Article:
Los Angeles

Ina ve been hearing such good things about Cafe Dulce, and seeing all the yummy looking photos, I had to give it a visit. During my dreaded two day jury duty visit, my 1.5 hour lunches made it a time to urban hike the crap out of downtown. Mindlessly walking, I ended up in Little Tokyo. It was either Spitz (the safe choice, and the choice I should have made), or elsewhere. Of course my curiosity led me to Cafe Dulce.

I ordered the Spicy Korean Cheesesteak. I don’t know why I ordered it. It. Just sounded good and though it would be. The marinated beef, homemade slaw, kimchi, provolone cheese, and their secret hot sauce between a stale roll was my lunch. The beef was thin, tasteless, and there wasn’t much of it. The house made slaw was not crunchy or tasty, and the kimchi somehow worked against the sandwich. I was definitely regretting not going to Spitz as I took each bite.

To cheer myself up, and to try their baked goods, I ordered a bacon donut hole. Honestly, this wasn’t that bad. It was soft, sweet, salty, and gave satisfied my craving of something at least somewhat tasty. I guess I was a better off not ordering lunch here but just getting some donuts and baked goods. Lesson learned.

Café Dulcé on Urbanspoon


Coolhaus – You had me at Ice Cream

by Franklin on July 8, 2014

Coolhaus has been in the ice cream game for some time, relatively speaking. Started in 2008, people in real estate and design started the business by baking cooking and stuffing them with ice cream. The two bought a beat up postal van, created their signature tilted roof truck, and debut their treats at the 2009 Coachella music festival. Now, they have a store front, and multiple trucks in Los Angeles, New York, and Texas. They are even selling their hand dipped ice cream bars nationwide. It is clear that Coolhaus has gained massive popularity and fan base.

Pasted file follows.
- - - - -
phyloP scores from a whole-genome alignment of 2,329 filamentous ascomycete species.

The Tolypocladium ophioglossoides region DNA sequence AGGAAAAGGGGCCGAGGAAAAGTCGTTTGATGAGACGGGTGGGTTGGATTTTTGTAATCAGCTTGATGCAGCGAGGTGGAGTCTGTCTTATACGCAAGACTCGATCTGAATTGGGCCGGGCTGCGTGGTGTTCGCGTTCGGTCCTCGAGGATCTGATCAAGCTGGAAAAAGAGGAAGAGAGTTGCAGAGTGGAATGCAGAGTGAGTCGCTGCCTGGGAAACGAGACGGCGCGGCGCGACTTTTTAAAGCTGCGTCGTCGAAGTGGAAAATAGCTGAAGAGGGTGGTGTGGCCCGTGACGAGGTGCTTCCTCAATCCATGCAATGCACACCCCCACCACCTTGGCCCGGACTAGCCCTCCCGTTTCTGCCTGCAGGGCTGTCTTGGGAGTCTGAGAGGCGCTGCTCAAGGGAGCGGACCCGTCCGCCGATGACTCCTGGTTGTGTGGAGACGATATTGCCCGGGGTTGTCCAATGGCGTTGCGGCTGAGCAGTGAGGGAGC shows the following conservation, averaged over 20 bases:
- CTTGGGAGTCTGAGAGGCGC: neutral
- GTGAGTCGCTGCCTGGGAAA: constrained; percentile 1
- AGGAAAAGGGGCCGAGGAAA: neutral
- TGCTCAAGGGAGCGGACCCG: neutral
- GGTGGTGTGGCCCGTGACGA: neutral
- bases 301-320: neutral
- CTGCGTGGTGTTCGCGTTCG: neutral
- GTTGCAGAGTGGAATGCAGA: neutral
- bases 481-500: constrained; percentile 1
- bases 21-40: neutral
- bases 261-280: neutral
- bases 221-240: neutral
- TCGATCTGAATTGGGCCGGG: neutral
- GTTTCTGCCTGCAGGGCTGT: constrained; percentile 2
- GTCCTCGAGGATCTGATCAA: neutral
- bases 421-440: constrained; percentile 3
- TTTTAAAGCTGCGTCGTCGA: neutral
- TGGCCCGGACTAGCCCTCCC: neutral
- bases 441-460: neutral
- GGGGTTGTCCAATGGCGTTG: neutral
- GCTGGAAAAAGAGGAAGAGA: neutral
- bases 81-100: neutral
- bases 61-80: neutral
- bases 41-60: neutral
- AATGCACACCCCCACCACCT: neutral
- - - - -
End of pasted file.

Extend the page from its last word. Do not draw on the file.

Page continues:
Having tried their sammies back before their store front, I decided to go with a traditional ice cream cup. After sampling a few, I went with the salted caramel. Other alter caramels really just taste like salty caramel or just lack that perfect balance. The savory and sweet balance from this ice cream was so perfect. The caramel wasn’t too sweet or strong, which I liked. The salt came through so gently, yet pronounced. It didn’t overpower the caramel, nor did it hide behind all the flavors. It stood well on its own. I literally finished my cup quite quickly and hesitated to go back for another. I thought to myself, “dang, this is pretty good”. Don’t think that Coolhaus is all about their ice cream cookie sandwiches. Their ice cream alone can hold their own.

I take my ice cream seriously, especially in the summer. This would definitely make the top 10 on my best ice cream in Los Angeles list.

Coolhaus on Urbanspoon


We went to Gelato Bar after hanging out in the Thousand Oaks of all places. On the way back to LA, we stopped by Gelato Bar in Studio City for some ice cream (I meant gelato). The gelato shop was quaint and very old fashioned looking. The small shop was a little difficult to find. As they were close to closing, the workers there were quite rude and we just knew they wanted to close shop. The crazy thing was, after we went in, there was a flood of people wanting to get their gelato right til’ the last minute.

Their gelato was quite tasty, but not the best. I had a taste of a cream and blood orange mixture that was good. I love the combination of something fruity or tart with a side of a cream base. The “peaches and cream” effect, as I like to call it is very pleasant. I had the dulce de leche and dolce amaro. The sweet caramel flavors with the creamy base notes really rounded everything nicely. Also, the pirouette toppers was a nice touch. If you are in the area, Gelato Bar is a nice stop for good gelato. I’ve had a lot of gelato in my life of blogging, and this unfortunately is just not special enough.